During years of hearings, debate and wrangling over financing, the possibility of actually getting the station built at times seemed like a distant dream.

The station was finally placed on the fast track a few months ago, when the aldermen agreed to abandon plans to build the station through a land deal with the developer, Richard Danais.

Originally seen as a novel scheme to get the station built without the city incurring any debt, the plan faltered when Danais couldn't get financing.

The city did deliver on its side of the bargain, conveying to Danais the 123 acres surrounding the station site. Danais is to pay $2.6 million for the land over the next six years. He has reportedly been making payments periodically.

Prior to the deal with Danais, the city tried to partner with neighboring Hooksett to finance the new station, but Hooksett balked at the plan.

So the aldermen voted last month to have the city build the station on its own dime, authorizing the issuance of $2.3 million in bonds.

About $2 million of that will go to the contractor, Ricci Construction Co. of Portsmouth, which beat out eight other contractors as the lowest bidder.

The rest of the money will be going toward equipment and furnishings for the building, construction administration and other services, says Fire Chief James Burkush.

Burkush said he was looking forward to having a new West Side fire station to replace the current building, which was meant to be temporary when it was built 20 years ago.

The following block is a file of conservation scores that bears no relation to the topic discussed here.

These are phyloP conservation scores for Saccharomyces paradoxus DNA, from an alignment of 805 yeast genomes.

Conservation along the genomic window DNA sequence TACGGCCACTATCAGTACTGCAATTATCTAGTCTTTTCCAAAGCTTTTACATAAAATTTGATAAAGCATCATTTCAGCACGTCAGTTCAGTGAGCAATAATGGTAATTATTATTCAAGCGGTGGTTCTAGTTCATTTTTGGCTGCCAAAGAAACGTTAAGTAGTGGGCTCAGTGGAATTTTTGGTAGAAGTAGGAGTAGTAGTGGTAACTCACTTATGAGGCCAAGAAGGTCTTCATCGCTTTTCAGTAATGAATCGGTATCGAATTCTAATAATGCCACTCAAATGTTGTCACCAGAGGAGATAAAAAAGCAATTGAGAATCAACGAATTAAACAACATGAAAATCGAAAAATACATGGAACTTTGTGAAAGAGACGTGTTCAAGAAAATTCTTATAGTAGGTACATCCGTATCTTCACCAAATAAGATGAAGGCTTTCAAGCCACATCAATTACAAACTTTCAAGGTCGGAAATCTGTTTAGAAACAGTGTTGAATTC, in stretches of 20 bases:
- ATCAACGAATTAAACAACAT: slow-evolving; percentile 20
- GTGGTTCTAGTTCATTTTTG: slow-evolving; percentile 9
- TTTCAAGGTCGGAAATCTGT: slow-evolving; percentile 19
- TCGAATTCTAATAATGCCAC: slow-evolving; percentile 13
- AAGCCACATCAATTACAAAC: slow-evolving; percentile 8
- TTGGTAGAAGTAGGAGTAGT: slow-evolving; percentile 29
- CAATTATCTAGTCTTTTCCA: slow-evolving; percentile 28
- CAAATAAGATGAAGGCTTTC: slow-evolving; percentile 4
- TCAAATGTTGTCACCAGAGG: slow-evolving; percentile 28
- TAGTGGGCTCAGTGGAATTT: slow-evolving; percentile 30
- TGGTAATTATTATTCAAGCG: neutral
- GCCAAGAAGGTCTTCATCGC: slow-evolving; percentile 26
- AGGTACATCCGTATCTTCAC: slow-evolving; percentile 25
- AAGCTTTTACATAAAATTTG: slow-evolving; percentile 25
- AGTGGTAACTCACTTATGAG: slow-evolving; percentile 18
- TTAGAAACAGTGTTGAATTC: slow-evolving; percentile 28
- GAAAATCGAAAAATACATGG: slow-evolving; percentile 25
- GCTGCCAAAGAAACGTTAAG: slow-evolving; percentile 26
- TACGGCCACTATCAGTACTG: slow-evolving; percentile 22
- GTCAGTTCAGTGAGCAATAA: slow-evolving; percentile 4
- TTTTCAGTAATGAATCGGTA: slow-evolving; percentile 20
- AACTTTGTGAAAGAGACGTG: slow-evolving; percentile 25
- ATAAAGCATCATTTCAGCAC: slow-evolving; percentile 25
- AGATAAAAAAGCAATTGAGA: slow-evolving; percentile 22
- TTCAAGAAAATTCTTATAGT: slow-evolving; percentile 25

He invited the public to attend the ground-breaking on Thursday. “We are building a public facility. All taxpayers are welcome to come,” he said.

One person who doesn't appear to be on the guest list: Danais.

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The students might beg to differ, but the district's cafeteria czar thinks a price increase is in order for school lunches.

School Food and Nutrition Services Director Jim Connors had originally proposed a price increase of 10 cents, but then at the school committee meeting Monday, he said 5 cents would probably suffice.

The current cost of an elementary school lunch is $1.90, and it's $2.15 for the middle and high school meal.

Connors has said he's under pressure to raise the out-of-pocket lunch price from the U.S. Department of Agriculture, which reimburses school districts at a flat rate for the free and reduced-price lunches they provide to students from low-income families. The district will be getting $2.86 per free lunch in the coming school year and $2.46 for each reduced-price lunch.

The feds, Connors has said, want the price families pay out of pocket to be in line with the reimbursement rate it pays.

Still, when pressed on Monday, Connors said the USDA has not indicated what consequences there would be, if any, should the district not raise its lunch prices.

For Mayor Ted Gatsas, there was a striking similarity between the staffing budget gap Connors said he could face this year and the increase in revenue the food services department could see if lunch prices were hiked by 10 cents: about $52,000.

Gatsas said such budgeting issues should already have been dealt with, and he stressed the district should try to avoid an increase in school lunch prices.

“It would be nice to send a message to parents that there will be no increase,” he said.

The school committee ended up tabling the issue.

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Ted Siefer may be reached at tsiefer@unionleader.com. Follow him on Twitter: @tbsreporter.